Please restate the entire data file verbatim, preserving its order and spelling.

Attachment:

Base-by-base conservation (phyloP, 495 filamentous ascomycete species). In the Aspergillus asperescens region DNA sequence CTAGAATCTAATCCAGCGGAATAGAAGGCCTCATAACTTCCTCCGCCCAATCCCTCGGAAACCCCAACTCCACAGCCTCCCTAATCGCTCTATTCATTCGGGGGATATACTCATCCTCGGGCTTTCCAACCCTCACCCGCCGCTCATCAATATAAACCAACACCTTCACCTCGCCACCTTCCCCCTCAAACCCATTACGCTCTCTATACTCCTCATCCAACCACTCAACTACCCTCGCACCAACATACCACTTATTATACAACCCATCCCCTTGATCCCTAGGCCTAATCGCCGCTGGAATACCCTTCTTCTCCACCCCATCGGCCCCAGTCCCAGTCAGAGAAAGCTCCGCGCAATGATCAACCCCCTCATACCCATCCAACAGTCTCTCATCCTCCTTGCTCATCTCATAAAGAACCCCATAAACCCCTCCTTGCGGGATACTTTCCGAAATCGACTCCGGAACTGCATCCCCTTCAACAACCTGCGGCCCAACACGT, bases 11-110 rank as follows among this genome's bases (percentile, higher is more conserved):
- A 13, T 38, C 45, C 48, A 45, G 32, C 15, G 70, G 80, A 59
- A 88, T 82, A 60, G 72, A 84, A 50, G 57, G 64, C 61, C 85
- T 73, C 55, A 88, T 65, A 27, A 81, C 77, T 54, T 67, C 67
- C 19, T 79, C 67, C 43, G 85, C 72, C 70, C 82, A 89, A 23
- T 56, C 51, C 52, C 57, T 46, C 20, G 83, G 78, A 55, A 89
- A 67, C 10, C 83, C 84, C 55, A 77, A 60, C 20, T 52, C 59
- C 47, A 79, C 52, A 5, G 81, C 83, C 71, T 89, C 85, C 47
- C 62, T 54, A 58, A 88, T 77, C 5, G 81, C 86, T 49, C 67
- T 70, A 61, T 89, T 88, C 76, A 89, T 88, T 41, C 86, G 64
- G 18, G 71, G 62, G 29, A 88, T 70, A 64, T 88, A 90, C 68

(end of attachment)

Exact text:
Base-by-base conservation (phyloP, 495 filamentous ascomycete species). In the Aspergillus asperescens region DNA sequence CTAGAATCTAATCCAGCGGAATAGAAGGCCTCATAACTTCCTCCGCCCAATCCCTCGGAAACCCCAACTCCACAGCCTCCCTAATCGCTCTATTCATTCGGGGGATATACTCATCCTCGGGCTTTCCAACCCTCACCCGCCGCTCATCAATATAAACCAACACCTTCACCTCGCCACCTTCCCCCTCAAACCCATTACGCTCTCTATACTCCTCATCCAACCACTCAACTACCCTCGCACCAACATACCACTTATTATACAACCCATCCCCTTGATCCCTAGGCCTAATCGCCGCTGGAATACCCTTCTTCTCCACCCCATCGGCCCCAGTCCCAGTCAGAGAAAGCTCCGCGCAATGATCAACCCCCTCATACCCATCCAACAGTCTCTCATCCTCCTTGCTCATCTCATAAAGAACCCCATAAACCCCTCCTTGCGGGATACTTTCCGAAATCGACTCCGGAACTGCATCCCCTTCAACAACCTGCGGCCCAACACGT, bases 11-110 rank as follows among this genome's bases (percentile, higher is more conserved):
- A 13, T 38, C 45, C 48, A 45, G 32, C 15, G 70, G 80, A 59
- A 88, T 82, A 60, G 72, A 84, A 50, G 57, G 64, C 61, C 85
- T 73, C 55, A 88, T 65, A 27, A 81, C 77, T 54, T 67, C 67
- C 19, T 79, C 67, C 43, G 85, C 72, C 70, C 82, A 89, A 23
- T 56, C 51, C 52, C 57, T 46, C 20, G 83, G 78, A 55, A 89
- A 67, C 10, C 83, C 84, C 55, A 77, A 60, C 20, T 52, C 59
- C 47, A 79, C 52, A 5, G 81, C 83, C 71, T 89, C 85, C 47
- C 62, T 54, A 58, A 88, T 77, C 5, G 81, C 86, T 49, C 67
- T 70, A 61, T 89, T 88, C 76, A 89, T 88, T 41, C 86, G 64
- G 18, G 71, G 62, G 29, A 88, T 70, A 64, T 88, A 90, C 68